Can you happily and comfortably welcome the unexpected visitor into your home? Or are you more inclined to keep them at the door, trying to block as much of the interior of your home from view as possible? It is the latter group to which Vicki Caruana writes in The Organized Home Schooler.
I must confess that I was a bit put off by this book from Chapter 1 in which Ms. Caruana sought to pinpoint where her reader is on the journey to an organized life. While it was likely not her intent, I felt as though she wrote the book from a pedestal rather than as a mature friend, sitting across the table, sipping tea and sharing wisdom. I felt judged rather than loved, and this seemed as though it would be the case no matter where one was in the organizational journey.
Books on organization flood the market, and I have only read a handful of them. Like any book, it is important to know what the author is trying to accomplish before deciding if it will be helpful to you. Ms. Caruana sums up her goals like this:
"This book doesn't outline our system for you. It presents a way of thinking that will encourage you to seek out what will work for your family..." (pg. 9, emphasis added).
That being said, this is certainly not the only book to which you would want to refer. The Organized Home Schooler very generally deals with organizing your thoughts, time, space, supplies and materials, paperwork, and family. It does not offer many specific helps/guidelines and when it does, they are often too specific to be helpful. (Her filing system appears to resemble something that you would find in a doctor's office.) There also isn't much written to help you figure out how to manage homeschooling alongside everyday household responsibilities.
Personally, I found this book rather overwhelming. At the end of each chapter, Ms. Caruana seeks to guide her reader into a state of greater organization by providing a checklist for the mind, heart, and body. These checklists seek to help the reader believe rightly, think rightly, and act rightly. However, she often asks readers to accomplish tasks for which she did not clearly outline a process and merely expects them to pray for guidance. (i.e. Save money for a special purchase or project. Determine how long it should take.)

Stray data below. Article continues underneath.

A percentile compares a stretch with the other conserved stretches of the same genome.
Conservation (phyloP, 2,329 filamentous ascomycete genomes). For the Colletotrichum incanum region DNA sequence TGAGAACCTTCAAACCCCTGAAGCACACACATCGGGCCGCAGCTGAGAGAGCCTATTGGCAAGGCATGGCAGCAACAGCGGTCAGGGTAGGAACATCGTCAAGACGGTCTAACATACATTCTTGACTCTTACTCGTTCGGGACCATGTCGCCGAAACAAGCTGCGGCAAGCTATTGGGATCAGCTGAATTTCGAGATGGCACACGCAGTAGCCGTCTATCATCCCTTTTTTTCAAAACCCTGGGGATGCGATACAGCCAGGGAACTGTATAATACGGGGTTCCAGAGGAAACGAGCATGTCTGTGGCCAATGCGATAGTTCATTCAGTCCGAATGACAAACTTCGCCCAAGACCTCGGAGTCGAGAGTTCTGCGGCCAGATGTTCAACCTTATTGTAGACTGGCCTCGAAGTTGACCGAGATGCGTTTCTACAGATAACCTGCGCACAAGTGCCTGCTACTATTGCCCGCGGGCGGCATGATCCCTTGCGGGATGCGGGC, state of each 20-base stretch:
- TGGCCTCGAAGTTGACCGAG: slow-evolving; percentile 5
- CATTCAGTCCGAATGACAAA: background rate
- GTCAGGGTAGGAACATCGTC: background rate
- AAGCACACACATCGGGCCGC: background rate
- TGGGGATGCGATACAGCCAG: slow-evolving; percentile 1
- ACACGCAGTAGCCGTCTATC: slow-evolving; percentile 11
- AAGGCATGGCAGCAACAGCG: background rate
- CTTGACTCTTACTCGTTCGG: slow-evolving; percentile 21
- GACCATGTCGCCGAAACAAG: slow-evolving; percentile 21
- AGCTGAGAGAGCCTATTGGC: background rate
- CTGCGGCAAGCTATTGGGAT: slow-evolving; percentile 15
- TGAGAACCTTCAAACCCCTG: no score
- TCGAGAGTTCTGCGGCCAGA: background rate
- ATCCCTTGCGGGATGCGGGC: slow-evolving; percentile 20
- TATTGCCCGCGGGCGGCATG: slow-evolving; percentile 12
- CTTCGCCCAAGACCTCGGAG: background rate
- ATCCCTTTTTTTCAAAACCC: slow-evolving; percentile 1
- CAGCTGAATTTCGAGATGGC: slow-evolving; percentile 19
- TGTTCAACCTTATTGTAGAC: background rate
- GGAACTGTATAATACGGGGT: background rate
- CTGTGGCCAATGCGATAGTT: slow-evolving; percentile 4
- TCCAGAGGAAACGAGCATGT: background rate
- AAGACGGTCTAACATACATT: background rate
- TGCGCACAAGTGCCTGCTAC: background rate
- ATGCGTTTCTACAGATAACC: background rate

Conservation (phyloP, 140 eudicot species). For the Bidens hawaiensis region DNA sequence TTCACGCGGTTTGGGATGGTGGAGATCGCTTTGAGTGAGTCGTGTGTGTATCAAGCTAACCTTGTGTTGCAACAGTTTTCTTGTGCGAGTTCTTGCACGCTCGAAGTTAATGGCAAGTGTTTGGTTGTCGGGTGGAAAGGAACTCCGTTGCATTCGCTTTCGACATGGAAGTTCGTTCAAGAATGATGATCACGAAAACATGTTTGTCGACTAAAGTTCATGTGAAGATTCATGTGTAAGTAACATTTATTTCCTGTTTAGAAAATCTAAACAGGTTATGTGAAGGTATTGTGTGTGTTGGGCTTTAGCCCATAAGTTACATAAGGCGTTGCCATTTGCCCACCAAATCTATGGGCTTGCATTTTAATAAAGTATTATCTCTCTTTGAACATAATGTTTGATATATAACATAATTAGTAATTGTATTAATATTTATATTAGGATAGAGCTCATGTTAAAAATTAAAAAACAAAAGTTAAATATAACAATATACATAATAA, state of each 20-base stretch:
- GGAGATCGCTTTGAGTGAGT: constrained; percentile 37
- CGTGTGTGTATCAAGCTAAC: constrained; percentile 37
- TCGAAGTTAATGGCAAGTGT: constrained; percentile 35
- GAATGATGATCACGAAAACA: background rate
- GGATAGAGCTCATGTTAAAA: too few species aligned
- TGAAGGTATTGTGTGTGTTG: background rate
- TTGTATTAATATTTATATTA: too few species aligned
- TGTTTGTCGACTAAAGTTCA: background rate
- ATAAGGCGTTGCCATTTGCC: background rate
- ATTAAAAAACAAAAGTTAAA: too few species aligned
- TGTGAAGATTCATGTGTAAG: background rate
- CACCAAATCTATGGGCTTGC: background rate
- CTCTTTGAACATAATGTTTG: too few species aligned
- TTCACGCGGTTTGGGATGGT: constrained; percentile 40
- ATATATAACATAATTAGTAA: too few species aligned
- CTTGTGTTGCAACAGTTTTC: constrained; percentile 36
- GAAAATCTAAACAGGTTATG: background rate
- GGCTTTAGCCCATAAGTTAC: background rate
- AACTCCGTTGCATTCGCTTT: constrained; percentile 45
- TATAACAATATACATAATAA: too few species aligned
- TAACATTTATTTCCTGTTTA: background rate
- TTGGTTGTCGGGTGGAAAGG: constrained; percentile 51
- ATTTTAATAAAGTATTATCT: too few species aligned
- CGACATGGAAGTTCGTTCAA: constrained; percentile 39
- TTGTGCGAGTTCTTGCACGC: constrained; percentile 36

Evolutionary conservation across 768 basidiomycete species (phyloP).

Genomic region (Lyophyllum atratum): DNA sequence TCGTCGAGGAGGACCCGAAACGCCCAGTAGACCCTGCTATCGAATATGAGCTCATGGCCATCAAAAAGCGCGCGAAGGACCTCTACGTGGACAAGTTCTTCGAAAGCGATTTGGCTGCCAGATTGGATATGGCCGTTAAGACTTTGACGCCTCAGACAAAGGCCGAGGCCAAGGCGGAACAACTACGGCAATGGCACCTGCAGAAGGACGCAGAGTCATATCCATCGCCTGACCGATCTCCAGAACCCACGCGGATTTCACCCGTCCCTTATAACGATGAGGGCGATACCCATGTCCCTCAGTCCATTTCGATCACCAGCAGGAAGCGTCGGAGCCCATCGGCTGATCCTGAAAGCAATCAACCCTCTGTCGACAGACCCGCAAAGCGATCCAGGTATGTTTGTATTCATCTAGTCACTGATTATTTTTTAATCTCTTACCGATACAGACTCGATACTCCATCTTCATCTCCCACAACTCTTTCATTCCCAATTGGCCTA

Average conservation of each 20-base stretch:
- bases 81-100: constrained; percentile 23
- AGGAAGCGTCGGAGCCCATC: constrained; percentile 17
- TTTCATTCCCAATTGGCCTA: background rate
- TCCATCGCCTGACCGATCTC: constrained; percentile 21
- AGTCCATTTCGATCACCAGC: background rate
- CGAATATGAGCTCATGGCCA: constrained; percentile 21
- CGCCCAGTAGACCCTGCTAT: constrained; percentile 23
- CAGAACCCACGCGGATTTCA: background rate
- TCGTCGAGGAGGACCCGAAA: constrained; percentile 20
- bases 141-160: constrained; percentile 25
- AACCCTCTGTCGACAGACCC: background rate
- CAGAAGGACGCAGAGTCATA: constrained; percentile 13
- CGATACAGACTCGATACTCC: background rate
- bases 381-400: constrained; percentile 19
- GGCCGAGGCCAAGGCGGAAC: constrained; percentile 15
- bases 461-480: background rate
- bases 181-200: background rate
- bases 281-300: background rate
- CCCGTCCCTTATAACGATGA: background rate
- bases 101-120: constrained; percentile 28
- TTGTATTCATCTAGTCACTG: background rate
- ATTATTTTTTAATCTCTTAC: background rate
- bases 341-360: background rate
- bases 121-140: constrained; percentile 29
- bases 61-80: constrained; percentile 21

I appreciate the way that she sought to look to Scripture and apply it to homeschool organization though it seemed, at times, that some verses may have been taken out of context in an effort to make her point. She rightly encourages families to prayerfully consider how God would have them organize their home and seeks to give general information to assist along the journey. She also attempts to remind her reader that organization is ultimately a heart issue and involves your belief system as opposed to merely being a matter or know-how. However, Ms. Caruana fails to bring the Good News of Jesus Christ and His saving work to bear on the reader's shortcomings so some may be tempted to wallow in condemnation and self-pity rather than experiencing the life-changing grace of God.
While I think there are a few helpful tidbits in this book, I have read several other books that have been more faithful to Scripture, gracious, and beneficial. If you truly want to examine your heart in the matter of organization, I would recommend The Organized Heart: A Woman's Guide to Conquering Chaos by Staci Eastin. Ms. Eastin's writing is grace-filled and compassionate. If you are ready to evaluate your priorities, Shopping for Time by the Mahaney women is a great choice. If you are looking for a practical how-to resource, Large Family Logistics by Kim Brenneman is an excellent start regardless of family size or educational preferences. (You may consider waiting for a good sale on this title or signing up for the Vision Forum newsletter and coupons if you're tight on money. ;) If I could only choose one of these three books with which to start, I would choose the latter.
*Many thanks to Crossway for providing me with a free copy of this book in exchange for my honest opinion!